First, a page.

Monday, June 24, 2019

Herman Wouk's True Subject Was Moral Weakness

An excellent essay, at the New York Times Book Review, "Herman Wouk Wrote Historical Novels But His True Subject Was Moral Weakness":

At the beginning of Herman Wouk’s novel “The Winds of War” (1971), the book’s hero, Victor “Pug” Henry, is offered a post as the United States Navy’s attaché in Berlin. The year is 1939.

Pug discusses the job with a fellow naval officer, a man named Tollever who previously held the position. “Hitler’s a damned remarkable man,” Tollever says over drinks in Pug’s elegant Washington, D.C., living room. “The Germans do things in politics that we wouldn’t — like this stuff with the Jews — but that’s just a passing phase, and anyway, it’s not your business.”

Tollever tells Pug that the worst of it was Kristallnacht, “when Nazi toughs had smashed department store windows and set fire to some synagogues.” But, he says, “even that the Jews had brought on themselves, by murdering a German embassy official in Paris.” Besides, the whole thing was exaggerated by the press; as far as Tollever knew, “not one” Jew “had really been physically harmed.” In sum, Tollever had enjoyed the post immensely: “I haven’t drunk a decent glass of Moselle since I left Berlin.”

When I read this, I wanted to throw the book at the wall.

That an American, a person of some authority, could be so cavalier about the Nazis in a story set after the Nuremberg Laws stripped Jews of equal rights, not to mention after Hitler had imprisoned his political opposition and eliminated the free press — was both mind-boggling and infuriating.

Of course, this was the point. A canny novelist, Wouk — who died on Friday, just shy of his 104th birthday — had the good sense to let his characters hang themselves with their own words.

Wouk’s best books have aged surprisingly little. Among these are his impeccably researched World War II novels, “The Winds of War” and its sequel, “War and Remembrance” (1978). Even decades after they were published, these novels continue to have something to teach us.

Wouk is often grouped with middlebrow writers of popular historical fiction — James Michener and Leon Uris, say — but his novels are better understood as pointillistic character studies in historical settings. The World War II books follow the Henry family — Pug, his wife, Rhoda, and their three grown children — through the war years, providing a framework in which the era’s most prominent figures, from F.D.R. and Churchill to Stalin and Hitler, plausibly make cameos. Although sweeping, the novels aren’t melodramas. They are the kinds of books in which an attractive young woman in a doomed love affair comes down with a cold — and doesn’t die. She doesn’t even become seriously ill. She takes some aspirin and goes to bed early.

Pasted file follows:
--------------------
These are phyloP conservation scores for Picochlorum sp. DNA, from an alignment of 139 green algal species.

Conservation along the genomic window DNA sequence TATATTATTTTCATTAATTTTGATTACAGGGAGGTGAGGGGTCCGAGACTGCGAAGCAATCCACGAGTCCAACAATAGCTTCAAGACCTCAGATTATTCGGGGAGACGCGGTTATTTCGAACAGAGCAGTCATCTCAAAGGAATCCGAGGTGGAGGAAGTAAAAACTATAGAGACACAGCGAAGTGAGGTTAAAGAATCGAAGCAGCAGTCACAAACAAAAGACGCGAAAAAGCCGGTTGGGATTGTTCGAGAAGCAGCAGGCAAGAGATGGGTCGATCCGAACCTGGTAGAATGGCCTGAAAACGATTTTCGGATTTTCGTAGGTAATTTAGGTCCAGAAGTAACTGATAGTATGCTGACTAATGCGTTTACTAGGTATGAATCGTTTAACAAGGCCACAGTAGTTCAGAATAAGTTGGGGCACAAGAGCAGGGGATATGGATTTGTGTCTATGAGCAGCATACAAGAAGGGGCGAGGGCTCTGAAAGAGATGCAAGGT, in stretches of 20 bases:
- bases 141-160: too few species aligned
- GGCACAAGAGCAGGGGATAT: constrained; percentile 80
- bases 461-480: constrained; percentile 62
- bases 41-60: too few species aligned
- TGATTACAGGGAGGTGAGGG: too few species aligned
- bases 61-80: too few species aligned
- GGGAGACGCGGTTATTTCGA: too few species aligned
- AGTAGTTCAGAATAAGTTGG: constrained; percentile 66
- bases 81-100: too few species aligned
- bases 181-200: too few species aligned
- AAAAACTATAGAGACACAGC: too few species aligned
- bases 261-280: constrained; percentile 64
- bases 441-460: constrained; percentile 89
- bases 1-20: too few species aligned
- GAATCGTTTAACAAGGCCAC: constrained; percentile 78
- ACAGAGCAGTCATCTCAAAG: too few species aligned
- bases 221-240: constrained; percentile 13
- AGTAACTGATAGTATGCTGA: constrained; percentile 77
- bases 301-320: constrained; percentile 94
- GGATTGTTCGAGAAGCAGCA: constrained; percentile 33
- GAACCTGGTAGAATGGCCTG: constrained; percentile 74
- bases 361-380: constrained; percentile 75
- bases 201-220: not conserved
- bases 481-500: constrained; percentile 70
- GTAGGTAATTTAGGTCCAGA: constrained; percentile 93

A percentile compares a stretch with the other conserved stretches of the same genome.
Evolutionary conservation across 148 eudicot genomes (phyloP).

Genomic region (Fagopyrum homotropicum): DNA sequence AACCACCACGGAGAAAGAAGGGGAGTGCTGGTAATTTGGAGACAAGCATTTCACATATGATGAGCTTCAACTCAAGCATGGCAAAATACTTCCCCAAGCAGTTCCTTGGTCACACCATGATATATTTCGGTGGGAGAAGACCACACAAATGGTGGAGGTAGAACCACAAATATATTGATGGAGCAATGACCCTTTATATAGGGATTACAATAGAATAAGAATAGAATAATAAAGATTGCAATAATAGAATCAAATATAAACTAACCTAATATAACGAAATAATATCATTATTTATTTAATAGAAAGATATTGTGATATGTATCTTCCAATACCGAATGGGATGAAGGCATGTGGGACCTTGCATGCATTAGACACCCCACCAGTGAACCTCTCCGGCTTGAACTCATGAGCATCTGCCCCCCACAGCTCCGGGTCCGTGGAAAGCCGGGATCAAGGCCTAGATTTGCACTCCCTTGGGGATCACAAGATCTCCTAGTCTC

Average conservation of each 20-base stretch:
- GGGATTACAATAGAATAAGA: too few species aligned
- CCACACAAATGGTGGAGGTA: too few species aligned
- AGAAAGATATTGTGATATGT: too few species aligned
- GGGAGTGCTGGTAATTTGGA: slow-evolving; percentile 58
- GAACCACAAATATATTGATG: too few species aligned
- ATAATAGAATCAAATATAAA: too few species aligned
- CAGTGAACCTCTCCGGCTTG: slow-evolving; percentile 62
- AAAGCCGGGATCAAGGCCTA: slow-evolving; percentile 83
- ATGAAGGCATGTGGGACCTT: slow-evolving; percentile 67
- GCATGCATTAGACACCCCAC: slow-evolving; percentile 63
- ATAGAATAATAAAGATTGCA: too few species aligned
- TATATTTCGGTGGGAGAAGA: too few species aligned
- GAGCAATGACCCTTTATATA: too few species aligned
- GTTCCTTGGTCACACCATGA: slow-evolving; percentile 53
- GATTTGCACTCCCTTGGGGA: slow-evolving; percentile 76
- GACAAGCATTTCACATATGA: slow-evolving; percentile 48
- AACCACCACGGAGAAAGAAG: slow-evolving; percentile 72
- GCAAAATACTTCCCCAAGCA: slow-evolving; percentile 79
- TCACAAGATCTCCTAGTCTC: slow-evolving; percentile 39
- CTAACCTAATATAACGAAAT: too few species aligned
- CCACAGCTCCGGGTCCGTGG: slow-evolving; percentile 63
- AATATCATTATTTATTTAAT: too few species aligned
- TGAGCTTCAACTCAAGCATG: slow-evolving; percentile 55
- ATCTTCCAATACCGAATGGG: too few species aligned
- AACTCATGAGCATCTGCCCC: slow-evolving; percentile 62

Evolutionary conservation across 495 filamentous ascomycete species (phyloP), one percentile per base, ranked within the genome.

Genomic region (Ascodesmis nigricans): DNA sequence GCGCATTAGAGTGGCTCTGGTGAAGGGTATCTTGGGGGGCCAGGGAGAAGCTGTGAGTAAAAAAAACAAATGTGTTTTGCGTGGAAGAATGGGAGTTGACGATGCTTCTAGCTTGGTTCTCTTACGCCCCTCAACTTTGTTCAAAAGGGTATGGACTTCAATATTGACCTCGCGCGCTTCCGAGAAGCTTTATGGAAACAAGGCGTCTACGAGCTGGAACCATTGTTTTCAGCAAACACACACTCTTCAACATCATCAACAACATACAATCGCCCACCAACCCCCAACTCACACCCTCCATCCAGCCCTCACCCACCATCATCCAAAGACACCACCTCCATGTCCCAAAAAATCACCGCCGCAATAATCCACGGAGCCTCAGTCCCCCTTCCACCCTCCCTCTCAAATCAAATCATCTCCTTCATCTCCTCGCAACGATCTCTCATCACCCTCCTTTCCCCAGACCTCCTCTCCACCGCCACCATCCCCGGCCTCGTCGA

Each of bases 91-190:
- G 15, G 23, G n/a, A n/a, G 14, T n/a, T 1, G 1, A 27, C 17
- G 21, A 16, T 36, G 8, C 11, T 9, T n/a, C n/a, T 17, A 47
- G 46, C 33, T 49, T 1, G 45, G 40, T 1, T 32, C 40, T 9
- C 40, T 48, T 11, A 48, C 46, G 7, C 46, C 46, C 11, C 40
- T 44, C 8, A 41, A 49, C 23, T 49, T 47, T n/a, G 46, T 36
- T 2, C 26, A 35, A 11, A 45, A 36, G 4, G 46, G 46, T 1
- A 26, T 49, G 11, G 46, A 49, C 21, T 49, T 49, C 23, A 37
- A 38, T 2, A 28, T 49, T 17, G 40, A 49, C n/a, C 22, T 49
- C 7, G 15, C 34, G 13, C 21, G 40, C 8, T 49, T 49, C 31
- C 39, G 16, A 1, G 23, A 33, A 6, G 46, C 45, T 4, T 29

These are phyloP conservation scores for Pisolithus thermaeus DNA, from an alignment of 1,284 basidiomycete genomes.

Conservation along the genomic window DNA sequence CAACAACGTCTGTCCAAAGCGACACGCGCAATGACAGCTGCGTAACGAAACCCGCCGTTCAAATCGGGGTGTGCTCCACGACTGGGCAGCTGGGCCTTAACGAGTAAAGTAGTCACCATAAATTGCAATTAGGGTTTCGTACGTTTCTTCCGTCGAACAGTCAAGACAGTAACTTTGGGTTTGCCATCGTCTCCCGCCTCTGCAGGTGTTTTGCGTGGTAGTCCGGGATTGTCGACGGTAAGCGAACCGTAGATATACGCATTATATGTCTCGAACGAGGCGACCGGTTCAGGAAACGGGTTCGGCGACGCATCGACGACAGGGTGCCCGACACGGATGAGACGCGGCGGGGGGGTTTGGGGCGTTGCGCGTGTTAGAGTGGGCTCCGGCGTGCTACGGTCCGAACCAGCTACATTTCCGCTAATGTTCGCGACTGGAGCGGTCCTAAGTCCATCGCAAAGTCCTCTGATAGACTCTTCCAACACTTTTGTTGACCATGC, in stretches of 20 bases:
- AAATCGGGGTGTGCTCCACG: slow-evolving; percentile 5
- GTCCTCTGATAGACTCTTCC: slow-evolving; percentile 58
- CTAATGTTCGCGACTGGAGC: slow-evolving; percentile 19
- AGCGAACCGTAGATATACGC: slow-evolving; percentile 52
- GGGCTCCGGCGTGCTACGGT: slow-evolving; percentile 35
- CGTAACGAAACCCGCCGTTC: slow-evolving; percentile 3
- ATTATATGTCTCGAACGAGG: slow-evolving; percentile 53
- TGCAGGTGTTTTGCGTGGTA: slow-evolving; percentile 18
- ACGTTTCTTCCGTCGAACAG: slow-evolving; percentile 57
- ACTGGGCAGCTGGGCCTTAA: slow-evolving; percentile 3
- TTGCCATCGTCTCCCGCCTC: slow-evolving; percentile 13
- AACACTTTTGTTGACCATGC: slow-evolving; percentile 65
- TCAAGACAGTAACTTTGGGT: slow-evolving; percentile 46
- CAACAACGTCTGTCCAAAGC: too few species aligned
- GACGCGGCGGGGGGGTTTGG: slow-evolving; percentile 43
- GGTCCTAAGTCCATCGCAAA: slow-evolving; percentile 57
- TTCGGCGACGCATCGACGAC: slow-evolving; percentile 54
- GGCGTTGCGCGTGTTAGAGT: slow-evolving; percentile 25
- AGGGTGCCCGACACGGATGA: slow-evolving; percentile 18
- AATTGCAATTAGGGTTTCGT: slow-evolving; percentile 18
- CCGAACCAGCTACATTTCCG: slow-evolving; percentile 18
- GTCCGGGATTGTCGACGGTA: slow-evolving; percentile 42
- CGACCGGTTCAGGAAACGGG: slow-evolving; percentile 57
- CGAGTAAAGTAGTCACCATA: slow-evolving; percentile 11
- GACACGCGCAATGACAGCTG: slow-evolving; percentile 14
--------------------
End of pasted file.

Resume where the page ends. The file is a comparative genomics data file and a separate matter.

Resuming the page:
These are also novels in which you can’t immediately tell whether a character will turn out to be mostly admirable or mostly not. With Wouk, it takes hundreds of pages of seeing the character in action before you can decide — and even then, your verdict is liable to remain uncertain and subject to change. Even in literary fiction, this kind of authorial restraint and fidelity to human complexity is surprising.

But the main reason the novels still feel urgent has to do with the nature of Wouk’s ambition. He didn’t set out merely to write a family saga or to smuggle a history lesson into a story. Wouk wanted to know how so many people in Europe and America allowed the Holocaust to happen. He uses the tools of the novel to anatomize the various psychological mechanisms and sociopolitical rationalizations that enabled intelligent, generally well-meaning and well-informed individuals to justify or ignore what was right in front of them.

As a novelist, Wouk could do things a historian couldn’t: enter not only the living rooms but the minds of a diverse range of characters. Take Rhoda, for instance. She is a little frivolous, easily distracted, occupied more by her private life than by politics. In other words, she is a lot like many of us. When she and Pug arrive in Berlin, she at first refuses to walk in the Tiergarten: “It was far more clean, pretty and charming than any American public park, she admitted, but the signs on the benches, juden verboten, were nauseating.” But with time, her resistance wears down: “Day by day, she reacted less to such things, seeing how commonplace they were in Berlin, and how much taken for granted. … It seemed silly to protest … she insisted that anti-Semitism was a blot on an otherwise exciting, lovely land.” As such, her resistance primarily took the form of playfully chastising high-ranking Nazis at booze-filled dinner parties.

This feels sadly right to me, the way someone with good intentions, someone not consciously monstrous, becomes nonetheless inured to cruelty and injustice in a context in which these evils are normalized. This is also the way we tend to feed our self-esteem but accomplish nothing, by railing against an injustice from a position of personal safety...
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